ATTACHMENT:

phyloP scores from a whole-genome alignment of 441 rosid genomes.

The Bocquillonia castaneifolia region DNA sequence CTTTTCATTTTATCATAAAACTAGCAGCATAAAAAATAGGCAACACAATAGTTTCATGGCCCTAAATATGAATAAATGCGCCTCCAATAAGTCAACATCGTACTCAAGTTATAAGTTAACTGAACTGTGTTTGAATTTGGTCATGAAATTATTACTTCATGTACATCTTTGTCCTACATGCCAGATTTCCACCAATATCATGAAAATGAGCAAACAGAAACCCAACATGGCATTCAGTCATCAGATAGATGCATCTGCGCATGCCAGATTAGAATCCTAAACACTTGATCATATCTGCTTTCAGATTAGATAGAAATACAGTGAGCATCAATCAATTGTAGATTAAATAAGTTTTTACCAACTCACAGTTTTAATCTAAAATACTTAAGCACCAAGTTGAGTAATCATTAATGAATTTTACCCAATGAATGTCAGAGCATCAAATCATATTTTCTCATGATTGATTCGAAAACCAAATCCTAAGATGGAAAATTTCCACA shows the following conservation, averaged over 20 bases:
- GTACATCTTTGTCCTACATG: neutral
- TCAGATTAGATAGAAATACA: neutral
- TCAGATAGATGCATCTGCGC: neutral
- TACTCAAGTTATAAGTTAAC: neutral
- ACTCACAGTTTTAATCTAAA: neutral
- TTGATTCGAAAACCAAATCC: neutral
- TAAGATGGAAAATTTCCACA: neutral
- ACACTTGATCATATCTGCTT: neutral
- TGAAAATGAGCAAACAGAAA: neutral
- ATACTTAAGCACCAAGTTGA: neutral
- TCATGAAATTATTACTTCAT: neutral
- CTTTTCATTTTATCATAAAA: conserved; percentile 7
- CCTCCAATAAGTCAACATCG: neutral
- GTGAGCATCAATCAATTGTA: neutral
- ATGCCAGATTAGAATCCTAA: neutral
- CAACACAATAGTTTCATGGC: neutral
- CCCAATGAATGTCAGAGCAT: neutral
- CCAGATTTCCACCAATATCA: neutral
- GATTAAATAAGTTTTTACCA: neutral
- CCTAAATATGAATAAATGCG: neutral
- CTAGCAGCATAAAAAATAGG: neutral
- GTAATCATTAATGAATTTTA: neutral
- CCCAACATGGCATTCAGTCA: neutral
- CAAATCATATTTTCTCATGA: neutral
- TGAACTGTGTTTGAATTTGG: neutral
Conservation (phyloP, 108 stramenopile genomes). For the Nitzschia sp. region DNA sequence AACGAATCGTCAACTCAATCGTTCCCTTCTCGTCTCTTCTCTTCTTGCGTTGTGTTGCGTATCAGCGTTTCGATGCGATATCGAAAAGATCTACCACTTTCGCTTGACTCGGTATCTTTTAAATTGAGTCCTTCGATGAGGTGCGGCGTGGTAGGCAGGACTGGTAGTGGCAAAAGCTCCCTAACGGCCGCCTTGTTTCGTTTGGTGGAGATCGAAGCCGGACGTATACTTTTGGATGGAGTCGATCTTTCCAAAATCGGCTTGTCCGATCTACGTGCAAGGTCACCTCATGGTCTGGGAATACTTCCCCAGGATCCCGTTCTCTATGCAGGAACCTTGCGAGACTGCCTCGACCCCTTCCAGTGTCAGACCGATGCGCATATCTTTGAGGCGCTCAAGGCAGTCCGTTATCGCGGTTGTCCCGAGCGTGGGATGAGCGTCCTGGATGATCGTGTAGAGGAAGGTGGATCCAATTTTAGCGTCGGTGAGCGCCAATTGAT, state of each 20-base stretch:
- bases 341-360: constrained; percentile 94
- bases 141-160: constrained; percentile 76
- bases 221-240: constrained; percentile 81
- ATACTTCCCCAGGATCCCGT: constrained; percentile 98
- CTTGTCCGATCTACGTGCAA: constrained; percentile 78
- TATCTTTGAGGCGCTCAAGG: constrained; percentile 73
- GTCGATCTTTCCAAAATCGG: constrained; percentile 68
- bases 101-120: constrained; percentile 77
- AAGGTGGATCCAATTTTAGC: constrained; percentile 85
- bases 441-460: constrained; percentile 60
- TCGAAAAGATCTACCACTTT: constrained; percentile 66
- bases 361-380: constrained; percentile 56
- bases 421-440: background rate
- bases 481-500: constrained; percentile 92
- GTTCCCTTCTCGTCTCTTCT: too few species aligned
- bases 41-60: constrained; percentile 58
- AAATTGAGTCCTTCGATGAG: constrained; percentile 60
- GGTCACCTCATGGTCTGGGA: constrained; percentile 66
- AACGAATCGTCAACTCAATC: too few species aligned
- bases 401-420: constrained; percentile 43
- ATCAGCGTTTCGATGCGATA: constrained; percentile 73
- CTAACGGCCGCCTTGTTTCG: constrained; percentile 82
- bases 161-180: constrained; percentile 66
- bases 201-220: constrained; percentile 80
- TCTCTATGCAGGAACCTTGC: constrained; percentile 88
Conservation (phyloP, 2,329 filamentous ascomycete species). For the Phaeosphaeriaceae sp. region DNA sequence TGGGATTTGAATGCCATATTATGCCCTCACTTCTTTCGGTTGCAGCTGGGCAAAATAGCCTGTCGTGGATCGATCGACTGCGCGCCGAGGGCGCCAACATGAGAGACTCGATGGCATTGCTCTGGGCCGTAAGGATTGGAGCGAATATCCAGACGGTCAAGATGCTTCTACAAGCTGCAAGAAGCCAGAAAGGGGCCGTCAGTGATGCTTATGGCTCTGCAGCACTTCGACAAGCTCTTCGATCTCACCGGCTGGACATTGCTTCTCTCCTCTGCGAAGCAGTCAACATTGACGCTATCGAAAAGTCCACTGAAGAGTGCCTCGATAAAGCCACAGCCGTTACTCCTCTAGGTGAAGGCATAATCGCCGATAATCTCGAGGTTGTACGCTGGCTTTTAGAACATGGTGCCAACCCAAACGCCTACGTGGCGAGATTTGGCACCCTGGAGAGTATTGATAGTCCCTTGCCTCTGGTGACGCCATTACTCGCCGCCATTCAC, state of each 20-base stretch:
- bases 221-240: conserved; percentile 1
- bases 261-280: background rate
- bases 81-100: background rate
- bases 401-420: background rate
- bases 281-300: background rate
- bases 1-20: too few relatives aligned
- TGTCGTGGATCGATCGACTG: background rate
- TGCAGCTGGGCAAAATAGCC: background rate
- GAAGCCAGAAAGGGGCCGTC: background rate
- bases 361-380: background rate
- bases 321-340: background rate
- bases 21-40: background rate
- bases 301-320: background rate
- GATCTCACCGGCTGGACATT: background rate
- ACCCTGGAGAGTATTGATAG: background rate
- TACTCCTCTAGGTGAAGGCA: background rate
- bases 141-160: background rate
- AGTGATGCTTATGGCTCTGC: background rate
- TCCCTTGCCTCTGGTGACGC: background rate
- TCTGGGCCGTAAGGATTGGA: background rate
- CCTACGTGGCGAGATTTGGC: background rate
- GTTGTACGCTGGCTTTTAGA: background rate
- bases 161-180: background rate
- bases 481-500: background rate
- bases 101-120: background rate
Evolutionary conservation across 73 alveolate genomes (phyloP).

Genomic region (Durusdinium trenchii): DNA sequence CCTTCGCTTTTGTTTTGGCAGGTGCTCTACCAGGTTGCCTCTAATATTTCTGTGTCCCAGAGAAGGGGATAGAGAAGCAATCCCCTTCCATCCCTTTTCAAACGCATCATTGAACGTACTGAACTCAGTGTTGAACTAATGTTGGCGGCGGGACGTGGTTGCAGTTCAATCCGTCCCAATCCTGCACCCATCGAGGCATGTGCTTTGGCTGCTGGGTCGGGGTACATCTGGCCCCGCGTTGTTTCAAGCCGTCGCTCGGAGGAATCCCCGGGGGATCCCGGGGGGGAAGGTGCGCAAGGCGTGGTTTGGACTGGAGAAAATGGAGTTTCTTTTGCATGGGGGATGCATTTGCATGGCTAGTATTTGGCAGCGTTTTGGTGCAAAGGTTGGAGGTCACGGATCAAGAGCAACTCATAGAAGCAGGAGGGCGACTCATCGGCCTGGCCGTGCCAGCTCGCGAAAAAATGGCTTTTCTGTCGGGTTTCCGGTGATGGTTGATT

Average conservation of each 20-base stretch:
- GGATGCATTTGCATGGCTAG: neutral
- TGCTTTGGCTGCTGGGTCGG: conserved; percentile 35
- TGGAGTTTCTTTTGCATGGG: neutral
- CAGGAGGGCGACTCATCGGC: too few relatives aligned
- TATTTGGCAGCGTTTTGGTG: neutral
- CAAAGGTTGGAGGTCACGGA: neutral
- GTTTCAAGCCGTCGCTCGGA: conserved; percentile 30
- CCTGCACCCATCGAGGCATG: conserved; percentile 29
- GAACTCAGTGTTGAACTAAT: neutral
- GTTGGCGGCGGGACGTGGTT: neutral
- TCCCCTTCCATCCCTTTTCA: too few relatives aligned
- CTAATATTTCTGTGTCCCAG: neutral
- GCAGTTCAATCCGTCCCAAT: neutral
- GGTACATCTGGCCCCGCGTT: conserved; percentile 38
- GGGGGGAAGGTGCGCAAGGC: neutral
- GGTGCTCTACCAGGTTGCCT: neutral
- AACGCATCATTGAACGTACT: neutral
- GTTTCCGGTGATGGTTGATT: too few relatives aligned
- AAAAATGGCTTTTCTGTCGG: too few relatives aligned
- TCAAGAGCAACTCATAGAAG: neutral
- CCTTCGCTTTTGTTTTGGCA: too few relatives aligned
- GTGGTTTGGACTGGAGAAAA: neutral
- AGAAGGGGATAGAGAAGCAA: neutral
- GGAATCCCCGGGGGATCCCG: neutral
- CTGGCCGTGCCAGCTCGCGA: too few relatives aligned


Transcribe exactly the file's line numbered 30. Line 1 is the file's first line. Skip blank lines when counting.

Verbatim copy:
- bases 141-160: constrained; percentile 76